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This week’s reopening of the Seaport Museum is cause for celebration. The maritime museum, which for years was struggling to stay afloat with dwindling patronage and sparse exhibits, was seemingly on the verge of closing altogether until a deal was struck between the museum and the city last September. That deal would never have happened without the grassroots effort that took shape over the last year to make sure the museum did not go the way of the Titanic.
In the months prior to the deal, the museum was forced to lay off the majority of its staff and shutter its galleries. But even that did not deter people from doing everything they could to try and save the museum.
Local elected officials, Community Board 1 and the dedicated people behind the group Save Our Seaport, are all to thank for their continued advocacy to make sure this Lower Manhattan treasure was not lost.
At the same time, Mayor Michael Bloomberg recognized the institution’s importance not only as a tourist attraction, but also as a crucial thread in the fabric of this city’s history. Once called New Amsterdam due to the Dutch immigrants that settled the area, the South Street Seaport, as it is now known, is one of the remaining neighborhoods in Manhattan that cannot escape its historical significance. Even as the neighborhood changes, it remains the same. For every fancy clothing store that replaced a nautical themed thrift shop and every fancy restaurant that replaced a fish stall or a dive bar, there is a cobblestone that is no different than it was a century ago.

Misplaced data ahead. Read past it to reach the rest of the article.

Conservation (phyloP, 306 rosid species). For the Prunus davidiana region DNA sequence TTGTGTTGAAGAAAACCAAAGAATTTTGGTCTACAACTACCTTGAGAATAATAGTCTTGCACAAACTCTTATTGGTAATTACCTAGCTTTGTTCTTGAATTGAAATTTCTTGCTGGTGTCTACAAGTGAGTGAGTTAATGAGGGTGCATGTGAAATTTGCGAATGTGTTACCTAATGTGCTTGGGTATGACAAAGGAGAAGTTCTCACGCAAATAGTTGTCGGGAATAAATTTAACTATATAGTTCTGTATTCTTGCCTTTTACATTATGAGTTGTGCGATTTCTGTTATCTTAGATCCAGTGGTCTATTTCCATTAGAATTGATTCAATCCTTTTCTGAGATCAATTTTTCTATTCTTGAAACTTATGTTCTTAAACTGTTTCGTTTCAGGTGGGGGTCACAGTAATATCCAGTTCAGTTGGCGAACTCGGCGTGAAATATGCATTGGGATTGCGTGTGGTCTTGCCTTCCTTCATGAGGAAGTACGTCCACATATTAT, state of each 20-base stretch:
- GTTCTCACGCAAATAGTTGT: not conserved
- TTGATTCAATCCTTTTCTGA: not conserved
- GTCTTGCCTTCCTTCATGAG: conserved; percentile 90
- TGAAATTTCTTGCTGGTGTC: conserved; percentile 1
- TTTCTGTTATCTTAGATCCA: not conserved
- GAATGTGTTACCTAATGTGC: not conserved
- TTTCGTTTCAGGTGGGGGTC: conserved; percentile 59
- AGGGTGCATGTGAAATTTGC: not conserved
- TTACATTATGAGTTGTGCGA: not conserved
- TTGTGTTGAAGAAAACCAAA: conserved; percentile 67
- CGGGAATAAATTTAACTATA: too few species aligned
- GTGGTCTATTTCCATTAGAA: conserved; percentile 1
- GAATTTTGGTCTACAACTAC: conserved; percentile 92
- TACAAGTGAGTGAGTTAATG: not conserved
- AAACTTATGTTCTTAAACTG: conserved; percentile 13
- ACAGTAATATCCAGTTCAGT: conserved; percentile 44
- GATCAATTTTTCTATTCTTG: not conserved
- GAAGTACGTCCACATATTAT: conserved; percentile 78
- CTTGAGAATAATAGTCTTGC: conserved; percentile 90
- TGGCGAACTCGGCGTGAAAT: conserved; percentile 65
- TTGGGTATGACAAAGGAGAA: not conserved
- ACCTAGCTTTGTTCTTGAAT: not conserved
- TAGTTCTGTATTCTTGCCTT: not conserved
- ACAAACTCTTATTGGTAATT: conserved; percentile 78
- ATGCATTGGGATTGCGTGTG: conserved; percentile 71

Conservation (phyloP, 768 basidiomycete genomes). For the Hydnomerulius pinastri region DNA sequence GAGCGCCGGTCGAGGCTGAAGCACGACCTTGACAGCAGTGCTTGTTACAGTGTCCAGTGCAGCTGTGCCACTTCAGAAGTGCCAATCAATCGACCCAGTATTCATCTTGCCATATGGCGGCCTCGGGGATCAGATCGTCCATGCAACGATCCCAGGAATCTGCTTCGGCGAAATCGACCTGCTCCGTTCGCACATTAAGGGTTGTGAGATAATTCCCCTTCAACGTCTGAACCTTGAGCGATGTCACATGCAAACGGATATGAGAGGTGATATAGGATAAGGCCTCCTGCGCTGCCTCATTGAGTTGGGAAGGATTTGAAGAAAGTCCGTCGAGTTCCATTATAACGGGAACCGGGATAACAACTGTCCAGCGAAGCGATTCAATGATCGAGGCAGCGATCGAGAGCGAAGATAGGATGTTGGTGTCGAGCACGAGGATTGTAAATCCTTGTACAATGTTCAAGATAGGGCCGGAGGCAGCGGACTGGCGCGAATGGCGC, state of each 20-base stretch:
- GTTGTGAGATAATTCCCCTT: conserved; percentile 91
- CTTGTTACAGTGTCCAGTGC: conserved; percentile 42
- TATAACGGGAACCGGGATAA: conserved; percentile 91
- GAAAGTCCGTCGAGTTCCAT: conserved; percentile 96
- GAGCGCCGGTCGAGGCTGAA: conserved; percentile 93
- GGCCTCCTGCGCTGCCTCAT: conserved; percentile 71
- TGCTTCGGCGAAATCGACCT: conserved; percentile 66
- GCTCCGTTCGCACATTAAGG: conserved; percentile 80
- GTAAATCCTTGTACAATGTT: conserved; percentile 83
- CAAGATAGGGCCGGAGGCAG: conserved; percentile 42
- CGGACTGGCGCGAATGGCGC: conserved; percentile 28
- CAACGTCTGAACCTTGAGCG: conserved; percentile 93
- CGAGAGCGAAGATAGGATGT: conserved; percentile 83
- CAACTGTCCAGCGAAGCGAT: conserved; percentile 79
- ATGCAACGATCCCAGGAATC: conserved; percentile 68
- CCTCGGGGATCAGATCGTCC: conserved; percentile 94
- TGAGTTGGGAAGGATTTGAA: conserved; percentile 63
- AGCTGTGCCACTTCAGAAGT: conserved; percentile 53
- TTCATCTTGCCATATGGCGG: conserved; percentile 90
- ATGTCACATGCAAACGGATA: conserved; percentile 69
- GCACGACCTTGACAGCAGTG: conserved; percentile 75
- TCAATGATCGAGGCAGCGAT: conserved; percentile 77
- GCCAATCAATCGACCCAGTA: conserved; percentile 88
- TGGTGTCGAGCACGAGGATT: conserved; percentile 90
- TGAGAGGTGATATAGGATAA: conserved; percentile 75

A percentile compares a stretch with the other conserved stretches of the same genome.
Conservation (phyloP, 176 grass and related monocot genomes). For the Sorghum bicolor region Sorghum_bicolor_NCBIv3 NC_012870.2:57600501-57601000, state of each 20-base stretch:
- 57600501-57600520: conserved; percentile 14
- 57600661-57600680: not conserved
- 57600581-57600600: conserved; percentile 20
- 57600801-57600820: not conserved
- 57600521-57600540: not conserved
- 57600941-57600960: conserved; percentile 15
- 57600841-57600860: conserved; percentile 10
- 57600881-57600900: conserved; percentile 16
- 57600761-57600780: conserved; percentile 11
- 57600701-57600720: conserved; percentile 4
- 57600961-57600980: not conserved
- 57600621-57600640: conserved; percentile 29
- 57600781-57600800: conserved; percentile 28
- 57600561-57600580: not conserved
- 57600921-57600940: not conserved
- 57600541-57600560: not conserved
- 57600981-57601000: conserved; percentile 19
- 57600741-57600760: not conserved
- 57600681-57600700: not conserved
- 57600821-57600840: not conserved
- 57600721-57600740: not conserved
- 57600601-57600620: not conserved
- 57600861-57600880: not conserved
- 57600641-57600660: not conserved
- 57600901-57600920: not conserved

In short, the Seaport Museum is a Downtown resource that now remains visible and accessible for everyone so that New York City’s past can continue to inform its future.
With all that being said, there is news of the Howard Hughes Corporation’s impending plans to redevelop certain parts of the Seaport. We encourage them to bring this plan to the community as quickly as possible, and to work with the community to ensure the plan respects the community’s wishes.
These wishes include not just preserving the character and past of a neighborhood, but also preserving buildings like the Tin Building and the New Market building, both of which are considered landmarks in our eyes and in the eyes of those who cherish the history of the Seaport.
Indeed, Community Board 1 has adopted two resolutions directing the city Landmarks Preservation Commission to extend the historic district boundaries so that these buildings are protected. Another property to be considered is the north side of Pier 17, which once was Pier 18, and is not landmarked. Therefore, it remains vulnerable to development even though it’s on the National Register of Historic Places.
Howard Hughes Corporation should be prepared for a spirited debate on such issues, which carry deep historical significance, as well as continuity of use over four centuries.
Whatever plans they have, they should take some inspiration from the fanfare that will accompany the re-opening of the Seaport Museum this week, which will revolve around the acknowledgement of the importance of the past.